I enjoyed the conference, ‘Circling the Square’ (20-22 May 2014) organised by Reiner Grundmann and colleagues from the Science,Technology and Society Priority Group at Nottingham University. Bringing together academics from the natural and social sciences (and others), the conference explored how scientific knowledge is (or should be) used for policy. Some reactions have been collated by Brigitte Nerlich on the Making Science Public blog.
There were many facets to the discussion, but here I will make just a few observations. As a former natural scientist now attempting to become a social scientist, I appreciated the refreshingly frank (and generally good-natured) exchanges on the different world views across the natural/social science divide (or continuum).
Each ‘side’ at times felt mis-characterised by the other. Some of the stereotypes of natural scientists that emerged in the conference were highlighted in Oxford biophysicist Sylvia McLain’s talk and described in her blog. ‘Scientists are poor communicators’ ‘…answer the wrong questions’, ‘…are self-indulgent’. Andy Williams (Cardiff) gave an excellent keynote talk on the worrying tendency for university press releases to hype the underlying science, with the complicity of the scientists involved (possibly driven by the need for ‘impact’ as I discuss further below). On the other hand, physicist Philip Moriarty (Nottingham) was scathing on how sociologists write to make simple concepts complex (see Warren Pearce’s blog post on this). Steve Rayner (Oxford) noted that social science is also split across the descriptive/ interpretive divide (‘mindless bean-counters’ versus ‘fuzzy arm-wavers’) – the bean-counters having more affinity with the natural sciences and the arm-wavers with the humanities.
An interesting discussion emerged on the differing views of ‘what facts are’. Financial mathematician Tim Johnson (Heriot Watt) brought some clarity. He noted that scientists often say ‘it’s a fact’ when they mean ‘it’s a model’. He suggested that the financial crisis may have been partly caused by the over-reliance on models as ‘facts’. The ‘facts’ useful for policy may not be the ‘facts’ that science provides.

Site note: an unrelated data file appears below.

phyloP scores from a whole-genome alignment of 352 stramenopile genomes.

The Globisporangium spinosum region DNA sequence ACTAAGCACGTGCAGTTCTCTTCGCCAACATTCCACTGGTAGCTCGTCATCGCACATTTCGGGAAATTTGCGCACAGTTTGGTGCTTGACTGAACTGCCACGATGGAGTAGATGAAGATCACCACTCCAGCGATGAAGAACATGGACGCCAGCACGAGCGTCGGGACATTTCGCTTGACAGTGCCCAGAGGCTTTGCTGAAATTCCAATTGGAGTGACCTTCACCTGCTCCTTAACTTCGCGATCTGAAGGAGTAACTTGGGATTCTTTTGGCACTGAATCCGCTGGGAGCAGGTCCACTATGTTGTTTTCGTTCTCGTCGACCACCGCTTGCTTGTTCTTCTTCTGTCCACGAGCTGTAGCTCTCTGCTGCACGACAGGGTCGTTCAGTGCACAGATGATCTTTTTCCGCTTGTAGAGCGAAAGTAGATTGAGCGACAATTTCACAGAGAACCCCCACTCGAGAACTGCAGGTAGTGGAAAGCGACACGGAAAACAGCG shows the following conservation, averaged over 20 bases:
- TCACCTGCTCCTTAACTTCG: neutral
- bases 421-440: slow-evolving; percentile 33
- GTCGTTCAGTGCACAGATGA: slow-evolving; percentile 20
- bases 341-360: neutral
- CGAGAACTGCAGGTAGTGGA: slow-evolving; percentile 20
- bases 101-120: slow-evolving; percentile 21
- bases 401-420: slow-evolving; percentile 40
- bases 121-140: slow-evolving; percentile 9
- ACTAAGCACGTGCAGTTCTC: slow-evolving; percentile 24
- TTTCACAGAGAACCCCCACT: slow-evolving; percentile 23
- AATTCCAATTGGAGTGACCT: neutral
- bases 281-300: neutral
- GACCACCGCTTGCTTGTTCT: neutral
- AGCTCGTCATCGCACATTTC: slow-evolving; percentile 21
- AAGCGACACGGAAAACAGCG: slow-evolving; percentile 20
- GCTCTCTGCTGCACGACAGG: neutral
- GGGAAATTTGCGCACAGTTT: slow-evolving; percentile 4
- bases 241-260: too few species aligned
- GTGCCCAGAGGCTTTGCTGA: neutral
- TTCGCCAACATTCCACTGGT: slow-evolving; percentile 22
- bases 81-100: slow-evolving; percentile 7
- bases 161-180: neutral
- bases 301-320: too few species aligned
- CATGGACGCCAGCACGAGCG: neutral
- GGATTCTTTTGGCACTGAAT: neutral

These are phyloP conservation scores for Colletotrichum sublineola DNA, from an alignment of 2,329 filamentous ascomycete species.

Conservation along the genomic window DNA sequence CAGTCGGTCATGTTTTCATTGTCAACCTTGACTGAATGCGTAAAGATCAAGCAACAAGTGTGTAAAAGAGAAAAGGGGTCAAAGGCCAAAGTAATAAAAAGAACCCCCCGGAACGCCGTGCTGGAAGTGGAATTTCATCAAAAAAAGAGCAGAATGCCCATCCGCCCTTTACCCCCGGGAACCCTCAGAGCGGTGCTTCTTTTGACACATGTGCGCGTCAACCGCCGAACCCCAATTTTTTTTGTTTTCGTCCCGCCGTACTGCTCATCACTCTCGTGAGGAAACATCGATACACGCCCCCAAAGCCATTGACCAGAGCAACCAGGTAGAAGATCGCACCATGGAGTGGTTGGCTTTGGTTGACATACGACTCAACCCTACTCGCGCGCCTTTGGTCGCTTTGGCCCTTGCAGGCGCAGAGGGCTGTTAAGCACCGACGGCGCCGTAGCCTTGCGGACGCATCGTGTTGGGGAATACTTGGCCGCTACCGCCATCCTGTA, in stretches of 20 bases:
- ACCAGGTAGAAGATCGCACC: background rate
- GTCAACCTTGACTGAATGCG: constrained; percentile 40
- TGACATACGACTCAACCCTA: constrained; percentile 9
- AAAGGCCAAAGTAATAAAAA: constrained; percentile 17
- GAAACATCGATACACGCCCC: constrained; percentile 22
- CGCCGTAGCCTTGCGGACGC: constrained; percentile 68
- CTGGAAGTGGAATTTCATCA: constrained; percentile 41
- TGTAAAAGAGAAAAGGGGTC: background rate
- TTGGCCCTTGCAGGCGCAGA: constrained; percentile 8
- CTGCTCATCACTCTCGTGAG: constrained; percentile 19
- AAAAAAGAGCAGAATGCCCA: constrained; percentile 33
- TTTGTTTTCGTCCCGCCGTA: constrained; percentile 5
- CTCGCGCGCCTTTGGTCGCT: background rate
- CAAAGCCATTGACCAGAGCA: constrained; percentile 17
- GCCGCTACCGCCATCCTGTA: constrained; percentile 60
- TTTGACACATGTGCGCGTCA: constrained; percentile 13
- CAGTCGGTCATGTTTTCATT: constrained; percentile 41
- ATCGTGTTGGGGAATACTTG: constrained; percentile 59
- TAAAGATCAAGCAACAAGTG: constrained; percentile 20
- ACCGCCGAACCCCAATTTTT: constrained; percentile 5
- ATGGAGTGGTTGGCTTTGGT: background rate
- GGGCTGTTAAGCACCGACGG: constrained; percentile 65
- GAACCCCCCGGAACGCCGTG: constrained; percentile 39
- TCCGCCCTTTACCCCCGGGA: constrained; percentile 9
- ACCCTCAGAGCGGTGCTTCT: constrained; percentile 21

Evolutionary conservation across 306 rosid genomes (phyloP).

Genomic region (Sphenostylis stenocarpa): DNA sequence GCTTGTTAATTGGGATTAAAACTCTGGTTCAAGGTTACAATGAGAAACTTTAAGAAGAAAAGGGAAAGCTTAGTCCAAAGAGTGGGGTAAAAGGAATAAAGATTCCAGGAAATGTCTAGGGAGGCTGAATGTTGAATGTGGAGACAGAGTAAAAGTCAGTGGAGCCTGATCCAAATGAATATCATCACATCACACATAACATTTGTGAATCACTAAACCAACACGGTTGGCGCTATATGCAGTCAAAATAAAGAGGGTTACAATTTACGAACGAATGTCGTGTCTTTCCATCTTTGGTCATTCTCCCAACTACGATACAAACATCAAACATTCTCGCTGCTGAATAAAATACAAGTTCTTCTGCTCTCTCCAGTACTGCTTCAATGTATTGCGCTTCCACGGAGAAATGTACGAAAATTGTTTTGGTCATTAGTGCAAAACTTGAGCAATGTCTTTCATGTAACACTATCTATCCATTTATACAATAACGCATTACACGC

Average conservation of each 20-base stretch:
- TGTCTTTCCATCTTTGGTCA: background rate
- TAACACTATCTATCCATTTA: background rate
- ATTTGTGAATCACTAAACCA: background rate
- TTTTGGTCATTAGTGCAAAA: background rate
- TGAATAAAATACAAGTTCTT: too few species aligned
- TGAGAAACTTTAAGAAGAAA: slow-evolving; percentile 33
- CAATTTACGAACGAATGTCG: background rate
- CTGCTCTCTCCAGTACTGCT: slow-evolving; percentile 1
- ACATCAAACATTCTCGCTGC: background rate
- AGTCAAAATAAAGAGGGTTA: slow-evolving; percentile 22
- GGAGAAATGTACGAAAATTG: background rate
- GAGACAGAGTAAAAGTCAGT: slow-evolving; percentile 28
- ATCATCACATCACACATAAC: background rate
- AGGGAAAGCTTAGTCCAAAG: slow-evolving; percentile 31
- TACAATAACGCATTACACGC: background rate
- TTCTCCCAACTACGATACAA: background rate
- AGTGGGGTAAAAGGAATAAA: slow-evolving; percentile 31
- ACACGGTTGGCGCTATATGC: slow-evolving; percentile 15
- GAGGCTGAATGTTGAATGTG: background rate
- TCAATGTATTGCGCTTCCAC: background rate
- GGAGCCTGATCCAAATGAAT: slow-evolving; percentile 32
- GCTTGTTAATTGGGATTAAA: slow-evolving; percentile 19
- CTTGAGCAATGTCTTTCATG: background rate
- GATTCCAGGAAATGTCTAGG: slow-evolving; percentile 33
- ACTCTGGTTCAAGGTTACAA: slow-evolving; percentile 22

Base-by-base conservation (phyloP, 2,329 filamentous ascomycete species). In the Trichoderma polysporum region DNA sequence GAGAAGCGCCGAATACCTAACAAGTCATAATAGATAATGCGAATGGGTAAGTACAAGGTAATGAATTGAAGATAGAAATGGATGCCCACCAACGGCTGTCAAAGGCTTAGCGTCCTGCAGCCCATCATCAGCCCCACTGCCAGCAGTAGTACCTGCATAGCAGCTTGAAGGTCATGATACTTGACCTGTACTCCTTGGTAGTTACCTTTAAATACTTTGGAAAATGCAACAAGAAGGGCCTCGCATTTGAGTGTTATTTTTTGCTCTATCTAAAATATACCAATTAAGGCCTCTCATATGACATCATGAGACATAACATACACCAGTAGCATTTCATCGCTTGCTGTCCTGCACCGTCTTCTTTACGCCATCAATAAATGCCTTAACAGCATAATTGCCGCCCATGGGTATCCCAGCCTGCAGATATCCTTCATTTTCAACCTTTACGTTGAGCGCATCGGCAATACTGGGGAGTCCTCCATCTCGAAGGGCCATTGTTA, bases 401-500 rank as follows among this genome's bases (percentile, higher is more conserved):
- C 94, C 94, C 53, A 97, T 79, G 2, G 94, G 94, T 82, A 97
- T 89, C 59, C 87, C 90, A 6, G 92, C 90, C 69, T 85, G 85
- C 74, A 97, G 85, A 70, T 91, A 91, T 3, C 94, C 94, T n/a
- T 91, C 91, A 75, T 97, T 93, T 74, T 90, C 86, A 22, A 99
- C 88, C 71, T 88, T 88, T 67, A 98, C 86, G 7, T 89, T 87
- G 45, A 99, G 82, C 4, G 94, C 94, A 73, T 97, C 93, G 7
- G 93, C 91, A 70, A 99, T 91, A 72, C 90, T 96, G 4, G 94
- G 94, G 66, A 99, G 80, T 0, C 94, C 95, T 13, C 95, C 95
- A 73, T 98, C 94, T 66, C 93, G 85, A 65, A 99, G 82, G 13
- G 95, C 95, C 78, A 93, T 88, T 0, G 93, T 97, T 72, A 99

One thing that united the participants (apart from the outstanding quality of the conference catering) was criticism of the ‘impact agenda’ and its pernicious influence on ‘curiosity-driven’ research and particularly on (UK) research council funding applications. Brian Collins (Director of the Centre for Engineering Policy, UCL, and former Chief Scientific Adviser to the Department for Business Innovation and Skills) appeared to suggest that funding for a telescope might be justified by potential downstream healthcare advances.
#circlesq Collins suggest justifying public money for astronomy by its contributions to health care. Hmmmm.—
Roger Pielke Jr. (@RogerPielkeJr) May 20, 2014
Where do we go from here? The value of the conference lay partly in exposing people to concepts they were unfamiliar with from some outstanding speakers, and starting to break down some of the misconceptions. More lofty outcomes may well flow in the future – perhaps building on Reiner Grundmann’s table of what academia, media, ‘civil society’ and policy-makers expect from each other – which may not be what each group wishes or is able to provide.